When the CDC warned consumers about eating any kind of romaine this week, you probably ran straight to your fridge with trashcans ready. But, there was another FSIS and CDC report you might have missed amid the lettuce-disposing frenzy: a pork recall linked to an outbreak of Listeria.
165368 C. Corporation, known as the Houston-based Long Phung Food Products, recalled ready-to-eat pork patty rolls due to potential Listeria monocytogenes contamination.
“On October 22, 2018, FSIS was notified of a cluster of listeriosis illnesses that were closely related,” a news release from the FSIS reports. “Working in conjunction with the Centers for Disease Control and Prevention and state public health partners, FSIS determined that there is a link between the Listeria monocytogenes illnesses and ready-to-eat pork products produced by Long Phung Foods.”
So far, there are four reported cases of Listeria infection in a total of four states: Louisiana, Michigan, Tennessee and Texas. In all cases, infected people went to the hospital, but there are no reported deaths at this time.
Illnesses were confirmed on dates ranging from July 1, 2017 to October 24, 2018.
Long Phung Foods issused the recall on November 20, the same day the CDC announced an E. coli outbreak linked to romaine lettuce.
This is a Class I Recall, meaning there is “reasonable probability that the use of the product will cause serious, adverse health consequences or death.”
What are Listeria infection symptoms?
Listeria is a harmful germ that can hide in food products. The CDC says that Listeria outbreaks in the 1990s were primarily linked to deli meats and hot dogs. Now, outbreaks are usually linked to dairy and produce.
In early October there was a recall of ready-to-eat deli ham due to potential Listeria bacteria contamination. This separate outbreak resulted in four cases of illness and one reported death.
Similar to other foodborne illnesses, Listeria infection, or listeriosis, can cause fever and diarrhea. It primarily affects older adults, those with weakened immune systems and pregnant women.
When the infection becomes invasive (“beyond the gut”) pregnant women typically experience fever and other flu-like symptoms (fatigue and muscle aches). According to the CDC, Listeria infections during pregnancy can lead to miscarriage, stillbirth, premature delivery or “life-threatening infection of the newborn.”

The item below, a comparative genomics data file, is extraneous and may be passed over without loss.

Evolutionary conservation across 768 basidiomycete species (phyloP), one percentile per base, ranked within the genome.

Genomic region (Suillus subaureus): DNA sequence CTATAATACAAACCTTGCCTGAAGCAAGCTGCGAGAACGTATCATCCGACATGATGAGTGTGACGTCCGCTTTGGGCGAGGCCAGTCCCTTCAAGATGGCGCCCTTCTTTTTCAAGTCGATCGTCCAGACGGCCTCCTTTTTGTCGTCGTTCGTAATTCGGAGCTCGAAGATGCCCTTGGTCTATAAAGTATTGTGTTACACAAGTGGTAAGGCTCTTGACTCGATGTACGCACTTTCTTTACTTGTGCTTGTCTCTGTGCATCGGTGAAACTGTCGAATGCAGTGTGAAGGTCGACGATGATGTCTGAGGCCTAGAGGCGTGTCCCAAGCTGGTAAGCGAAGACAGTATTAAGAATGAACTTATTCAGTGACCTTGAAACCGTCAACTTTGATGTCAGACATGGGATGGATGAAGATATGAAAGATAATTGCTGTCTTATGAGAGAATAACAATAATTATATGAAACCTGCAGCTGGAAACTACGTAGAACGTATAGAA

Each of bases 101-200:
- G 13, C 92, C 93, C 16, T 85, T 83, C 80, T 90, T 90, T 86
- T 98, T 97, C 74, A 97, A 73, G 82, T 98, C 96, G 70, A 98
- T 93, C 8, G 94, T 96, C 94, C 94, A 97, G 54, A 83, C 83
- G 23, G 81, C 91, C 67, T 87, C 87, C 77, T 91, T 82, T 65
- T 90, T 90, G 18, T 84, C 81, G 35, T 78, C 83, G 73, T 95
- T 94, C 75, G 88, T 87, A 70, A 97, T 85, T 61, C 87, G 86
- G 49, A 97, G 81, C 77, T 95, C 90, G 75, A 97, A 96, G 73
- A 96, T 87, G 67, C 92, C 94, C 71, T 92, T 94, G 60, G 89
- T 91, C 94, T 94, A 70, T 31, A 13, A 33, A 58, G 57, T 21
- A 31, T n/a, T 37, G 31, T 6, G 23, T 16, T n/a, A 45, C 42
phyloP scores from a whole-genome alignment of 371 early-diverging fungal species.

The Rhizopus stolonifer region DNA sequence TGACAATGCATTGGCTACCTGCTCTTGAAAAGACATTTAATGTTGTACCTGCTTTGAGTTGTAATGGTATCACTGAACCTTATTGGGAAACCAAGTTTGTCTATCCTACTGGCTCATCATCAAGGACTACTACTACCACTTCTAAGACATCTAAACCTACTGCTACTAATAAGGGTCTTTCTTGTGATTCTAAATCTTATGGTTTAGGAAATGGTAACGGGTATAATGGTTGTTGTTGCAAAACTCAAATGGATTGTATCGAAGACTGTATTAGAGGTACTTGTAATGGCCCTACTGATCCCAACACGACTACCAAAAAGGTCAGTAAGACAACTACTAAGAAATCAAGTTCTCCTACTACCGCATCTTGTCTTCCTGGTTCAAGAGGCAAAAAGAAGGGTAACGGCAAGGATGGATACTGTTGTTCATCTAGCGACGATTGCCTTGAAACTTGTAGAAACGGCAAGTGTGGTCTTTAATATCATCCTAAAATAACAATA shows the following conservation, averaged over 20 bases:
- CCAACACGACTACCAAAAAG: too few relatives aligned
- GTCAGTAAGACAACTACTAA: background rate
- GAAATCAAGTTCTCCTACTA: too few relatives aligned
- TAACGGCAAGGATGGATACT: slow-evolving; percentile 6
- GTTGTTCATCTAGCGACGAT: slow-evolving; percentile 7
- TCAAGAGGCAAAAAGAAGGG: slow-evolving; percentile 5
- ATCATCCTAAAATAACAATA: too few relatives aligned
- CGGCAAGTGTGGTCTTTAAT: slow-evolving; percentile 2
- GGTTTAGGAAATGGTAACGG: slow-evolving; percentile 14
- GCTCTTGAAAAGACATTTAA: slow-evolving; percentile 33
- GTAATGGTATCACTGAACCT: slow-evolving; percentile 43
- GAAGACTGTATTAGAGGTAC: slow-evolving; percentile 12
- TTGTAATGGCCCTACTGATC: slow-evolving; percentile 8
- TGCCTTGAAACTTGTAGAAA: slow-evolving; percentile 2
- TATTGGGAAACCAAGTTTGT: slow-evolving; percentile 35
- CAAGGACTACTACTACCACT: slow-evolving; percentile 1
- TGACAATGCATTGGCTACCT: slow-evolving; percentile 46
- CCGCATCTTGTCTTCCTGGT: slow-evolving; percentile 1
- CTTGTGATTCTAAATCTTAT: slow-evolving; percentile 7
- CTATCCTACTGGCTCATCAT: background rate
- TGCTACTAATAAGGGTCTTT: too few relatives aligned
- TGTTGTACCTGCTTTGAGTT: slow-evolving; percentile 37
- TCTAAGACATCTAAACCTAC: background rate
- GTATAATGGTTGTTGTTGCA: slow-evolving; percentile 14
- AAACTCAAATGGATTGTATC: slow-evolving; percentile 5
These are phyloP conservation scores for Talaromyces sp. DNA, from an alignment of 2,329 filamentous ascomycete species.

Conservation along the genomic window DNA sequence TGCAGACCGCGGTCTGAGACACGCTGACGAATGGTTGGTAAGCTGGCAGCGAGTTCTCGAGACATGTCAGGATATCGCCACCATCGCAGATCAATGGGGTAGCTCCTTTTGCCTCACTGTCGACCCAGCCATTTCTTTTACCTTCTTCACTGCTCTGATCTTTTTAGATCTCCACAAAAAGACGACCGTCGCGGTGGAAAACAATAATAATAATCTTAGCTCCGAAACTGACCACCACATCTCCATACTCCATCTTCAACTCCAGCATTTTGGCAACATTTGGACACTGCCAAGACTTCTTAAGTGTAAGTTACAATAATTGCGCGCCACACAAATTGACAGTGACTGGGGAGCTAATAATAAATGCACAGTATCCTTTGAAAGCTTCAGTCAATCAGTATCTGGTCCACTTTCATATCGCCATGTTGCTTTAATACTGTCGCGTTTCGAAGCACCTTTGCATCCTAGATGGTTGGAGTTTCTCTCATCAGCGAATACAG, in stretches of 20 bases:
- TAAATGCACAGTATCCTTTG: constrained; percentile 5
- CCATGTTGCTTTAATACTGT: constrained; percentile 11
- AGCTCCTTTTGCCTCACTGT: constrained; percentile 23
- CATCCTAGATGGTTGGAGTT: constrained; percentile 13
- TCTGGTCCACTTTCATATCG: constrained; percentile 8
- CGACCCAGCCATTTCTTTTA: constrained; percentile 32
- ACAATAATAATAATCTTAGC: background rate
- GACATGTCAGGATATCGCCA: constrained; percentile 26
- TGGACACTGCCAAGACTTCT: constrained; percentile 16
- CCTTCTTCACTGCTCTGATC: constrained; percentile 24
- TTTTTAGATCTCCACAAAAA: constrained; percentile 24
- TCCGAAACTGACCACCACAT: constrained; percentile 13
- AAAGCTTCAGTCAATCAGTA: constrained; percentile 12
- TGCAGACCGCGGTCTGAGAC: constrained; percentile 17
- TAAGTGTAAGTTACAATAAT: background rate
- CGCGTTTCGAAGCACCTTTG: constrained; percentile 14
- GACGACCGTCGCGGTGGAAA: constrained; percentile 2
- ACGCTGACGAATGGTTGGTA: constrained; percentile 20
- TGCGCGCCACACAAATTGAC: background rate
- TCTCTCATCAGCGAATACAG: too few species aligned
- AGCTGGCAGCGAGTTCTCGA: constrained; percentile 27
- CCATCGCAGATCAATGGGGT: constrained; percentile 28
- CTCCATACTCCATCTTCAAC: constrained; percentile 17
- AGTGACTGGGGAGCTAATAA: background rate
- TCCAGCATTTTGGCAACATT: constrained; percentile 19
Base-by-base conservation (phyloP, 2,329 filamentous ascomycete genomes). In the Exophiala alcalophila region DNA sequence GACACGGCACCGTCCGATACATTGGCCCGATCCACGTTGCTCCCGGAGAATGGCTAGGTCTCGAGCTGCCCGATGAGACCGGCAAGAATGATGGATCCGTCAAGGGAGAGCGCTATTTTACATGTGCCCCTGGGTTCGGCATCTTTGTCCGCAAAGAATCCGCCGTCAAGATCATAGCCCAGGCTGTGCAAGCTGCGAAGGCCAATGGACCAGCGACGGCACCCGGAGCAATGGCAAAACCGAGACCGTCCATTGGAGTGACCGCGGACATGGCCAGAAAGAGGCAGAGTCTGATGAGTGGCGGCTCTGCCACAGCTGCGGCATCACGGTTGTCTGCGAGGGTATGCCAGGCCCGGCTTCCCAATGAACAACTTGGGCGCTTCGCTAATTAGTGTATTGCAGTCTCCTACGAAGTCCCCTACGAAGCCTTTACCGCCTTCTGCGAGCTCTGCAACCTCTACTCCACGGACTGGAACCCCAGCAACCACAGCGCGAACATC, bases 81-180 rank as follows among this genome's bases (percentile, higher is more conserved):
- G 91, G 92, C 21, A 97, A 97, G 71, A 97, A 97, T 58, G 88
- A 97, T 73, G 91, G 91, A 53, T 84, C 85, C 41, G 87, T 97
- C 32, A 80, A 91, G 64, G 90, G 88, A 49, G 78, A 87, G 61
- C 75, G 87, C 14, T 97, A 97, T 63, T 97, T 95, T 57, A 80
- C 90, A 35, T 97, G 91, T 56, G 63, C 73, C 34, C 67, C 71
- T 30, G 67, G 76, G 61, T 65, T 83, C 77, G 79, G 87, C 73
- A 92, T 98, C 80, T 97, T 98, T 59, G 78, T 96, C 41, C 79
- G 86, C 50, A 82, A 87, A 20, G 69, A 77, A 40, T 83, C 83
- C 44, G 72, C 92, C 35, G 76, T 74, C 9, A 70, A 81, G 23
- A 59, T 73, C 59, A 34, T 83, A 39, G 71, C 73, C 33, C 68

People other than pregnant women experiencing invasive listeriosis have reported the following symptoms: headache, stiff neck, confusion, loss of balance and convulsions.
Symptoms of invasive listeriosis are usually reported between one to four weeks after eating contaminated food. Infection is treated with antibiotics.
In comparison to symptoms associated with the recent E. coli outbreak in romaine lettuce, a FSIS representative tells Metro the following via email:
E. coli O157:H7 is a potentially deadly bacterium that can cause dehydration, bloody diarrhea and abdominal cramps 2–8 days (3–4 days, on average) after exposure the organism. While most people recover within a week, some develop a type of kidney failure called hemolytic uremic syndrome (HUS). This condition can occur among persons of any age but is most common in children under 5-years old and older adults. It is marked by easy bruising, pallor, and decreased urine output. Persons who experience these symptoms should seek emergency medical care immediately.
For more on Listeria contamination prevention, click through to the CDC website.
Pork products recalled for Listeria infection
The recalled ready-to-eat pork patty rolls have the establishment number “EST. 13561” and were produced from May 21, 2018 through November 16, 2018. They were shipped to distributors and retailers nationwide, according to the FSIS.
The recalled products listed below are all sealed in “plastic vacuum packed packages” and contain a “single marinated roll.”
16-oz. “Long Phung 1988 GIO LUA” VIETNAMESE BRAND COOKED PORK PATTY ROLL ANCHOVY FLAVORED FISH SAUCE ADDED.
32-oz. “Long Phung 1988 GIO LUA” VIETNAMESE STYLE COOKED PORK PATTY ROLL ANCHOVY FLAVORED FISH SAUCE ADDED.
14-oz. “Long Phung 1988 CHA QUE” VIETNAMESE STYLE FRIED CINNAMON PORK PATTY ROLL ANCHOVY FLAVORED FISH SAUCE ADDED.
16-oz. “Long Phung 1988 GIO HUE” VIETNAMESE BRAND GARLIC & PEPPER PORK PATTY ROLL ANCHOVY FLAVORED FISH SAUCE ADDED.
32-oz. “Long Phung 1988 GIO HUE” VIETNAMESE COOKED PORK PATTY ROLL WITH GARLIC SEASONING ANCHOVY FLAVORED FISH SAUCE ADDED.
16-oz. “Long Phung 1988 CHA CHIEN” VIETNAMESE STYLE FRIED PORK PATTY ANCHOVY FLAVORED FISH SAUCE ADDED.
16-oz. “Long Phung GIO BI” VIETNAMESE BRAND COOKED PORK & PORK SKIN PATTY ROLL FLAVORED WITH ANCHOVY FLAVORED FISH SAUCE.
View product labels on the FSIS website.
If you find these products in your home, the CDC and FSIS both advise you to throw them away or return them to the store. Wash and sanitize the inside of your refrigerators and freezers as well.
Retailers should sanitize deli slicers and areas where the recalled products may have been prepared.
Contact your health care provider if you’ve consumed these products and experience symptoms.
PORK PATTY RECALL: Do not eat recalled Long Phung pork patty rolls labeled “EST. 13561,” usually found inside USDA mark of inspection. Return to store or throw it away. It’s linked to 4 Listeria infections in 4 states. https://t.co/ScqhYtZUmj pic.twitter.com/IhTQSbfyx9
— CDC (@CDCgov) November 21, 2018
“FSIS is continuing to work with federal and state public health partners to determine if there are additional illnesses linked to these products,” reads a statement, “and will provide updated information should it become available.”
Metro has also reached out to representatives from the CDC and Long Phung Foods for comment.